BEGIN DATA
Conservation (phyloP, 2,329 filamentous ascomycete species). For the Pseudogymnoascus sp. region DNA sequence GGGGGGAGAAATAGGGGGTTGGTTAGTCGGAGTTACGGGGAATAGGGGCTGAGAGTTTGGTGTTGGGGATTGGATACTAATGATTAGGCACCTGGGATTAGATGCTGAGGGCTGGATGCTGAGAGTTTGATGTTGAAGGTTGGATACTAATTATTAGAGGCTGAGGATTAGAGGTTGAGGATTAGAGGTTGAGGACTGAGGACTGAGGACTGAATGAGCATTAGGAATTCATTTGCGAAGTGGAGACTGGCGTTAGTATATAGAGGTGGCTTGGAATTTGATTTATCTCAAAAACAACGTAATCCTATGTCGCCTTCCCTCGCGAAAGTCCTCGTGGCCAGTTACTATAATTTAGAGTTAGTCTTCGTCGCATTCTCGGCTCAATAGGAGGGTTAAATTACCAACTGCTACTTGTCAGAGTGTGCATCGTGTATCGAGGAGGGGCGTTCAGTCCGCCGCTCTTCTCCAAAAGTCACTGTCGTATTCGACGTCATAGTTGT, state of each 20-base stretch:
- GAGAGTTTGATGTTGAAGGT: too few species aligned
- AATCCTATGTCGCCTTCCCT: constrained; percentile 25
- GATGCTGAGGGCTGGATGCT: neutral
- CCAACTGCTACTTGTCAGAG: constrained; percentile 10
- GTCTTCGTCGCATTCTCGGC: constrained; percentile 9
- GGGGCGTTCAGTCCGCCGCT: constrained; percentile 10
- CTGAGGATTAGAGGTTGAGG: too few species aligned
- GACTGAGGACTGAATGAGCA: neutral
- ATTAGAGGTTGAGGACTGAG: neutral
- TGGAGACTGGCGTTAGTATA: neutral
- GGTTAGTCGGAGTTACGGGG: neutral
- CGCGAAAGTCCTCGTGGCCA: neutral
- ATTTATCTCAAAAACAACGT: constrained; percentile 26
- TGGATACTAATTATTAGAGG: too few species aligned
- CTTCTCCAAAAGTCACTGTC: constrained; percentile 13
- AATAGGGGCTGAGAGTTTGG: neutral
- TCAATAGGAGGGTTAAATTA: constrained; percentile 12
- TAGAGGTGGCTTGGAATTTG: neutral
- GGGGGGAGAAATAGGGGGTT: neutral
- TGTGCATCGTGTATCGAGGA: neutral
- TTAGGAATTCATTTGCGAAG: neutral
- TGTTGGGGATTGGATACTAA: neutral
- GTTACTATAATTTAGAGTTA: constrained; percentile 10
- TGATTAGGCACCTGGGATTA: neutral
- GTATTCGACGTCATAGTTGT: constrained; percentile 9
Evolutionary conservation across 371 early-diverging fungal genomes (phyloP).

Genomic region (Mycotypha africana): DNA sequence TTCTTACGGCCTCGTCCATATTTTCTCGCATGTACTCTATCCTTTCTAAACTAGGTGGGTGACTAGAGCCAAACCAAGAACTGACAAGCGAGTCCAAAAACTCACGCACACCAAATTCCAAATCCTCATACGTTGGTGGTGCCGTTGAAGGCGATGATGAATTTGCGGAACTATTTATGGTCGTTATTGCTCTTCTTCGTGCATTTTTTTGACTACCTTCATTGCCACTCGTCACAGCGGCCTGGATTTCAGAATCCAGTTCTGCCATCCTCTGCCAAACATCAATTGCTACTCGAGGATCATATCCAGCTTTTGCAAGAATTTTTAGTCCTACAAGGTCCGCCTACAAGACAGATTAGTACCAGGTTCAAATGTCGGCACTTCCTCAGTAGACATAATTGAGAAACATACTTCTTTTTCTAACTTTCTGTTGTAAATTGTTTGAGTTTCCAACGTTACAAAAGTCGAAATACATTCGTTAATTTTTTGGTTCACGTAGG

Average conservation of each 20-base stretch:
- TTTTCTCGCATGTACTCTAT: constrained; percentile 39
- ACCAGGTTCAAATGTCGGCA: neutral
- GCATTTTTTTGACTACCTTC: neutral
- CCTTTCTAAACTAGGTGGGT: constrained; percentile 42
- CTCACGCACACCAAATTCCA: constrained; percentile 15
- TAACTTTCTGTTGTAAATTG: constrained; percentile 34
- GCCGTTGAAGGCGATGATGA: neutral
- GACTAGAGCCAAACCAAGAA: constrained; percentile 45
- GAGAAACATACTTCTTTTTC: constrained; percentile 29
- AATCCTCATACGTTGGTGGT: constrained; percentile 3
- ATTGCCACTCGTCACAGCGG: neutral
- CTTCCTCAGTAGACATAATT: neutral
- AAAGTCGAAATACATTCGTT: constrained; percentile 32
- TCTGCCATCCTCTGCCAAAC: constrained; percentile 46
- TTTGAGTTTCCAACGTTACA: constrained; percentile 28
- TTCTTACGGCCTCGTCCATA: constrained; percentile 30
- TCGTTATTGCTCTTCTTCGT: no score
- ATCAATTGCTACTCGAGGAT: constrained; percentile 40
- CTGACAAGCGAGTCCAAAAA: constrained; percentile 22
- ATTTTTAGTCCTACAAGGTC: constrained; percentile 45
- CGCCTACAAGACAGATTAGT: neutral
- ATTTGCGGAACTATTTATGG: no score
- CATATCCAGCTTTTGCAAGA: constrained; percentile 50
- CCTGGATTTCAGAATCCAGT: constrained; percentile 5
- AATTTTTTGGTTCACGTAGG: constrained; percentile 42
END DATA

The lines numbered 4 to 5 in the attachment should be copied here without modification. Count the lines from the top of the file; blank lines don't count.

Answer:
- GATGCTGAGGGCTGGATGCT: neutral
- CCAACTGCTACTTGTCAGAG: constrained; percentile 10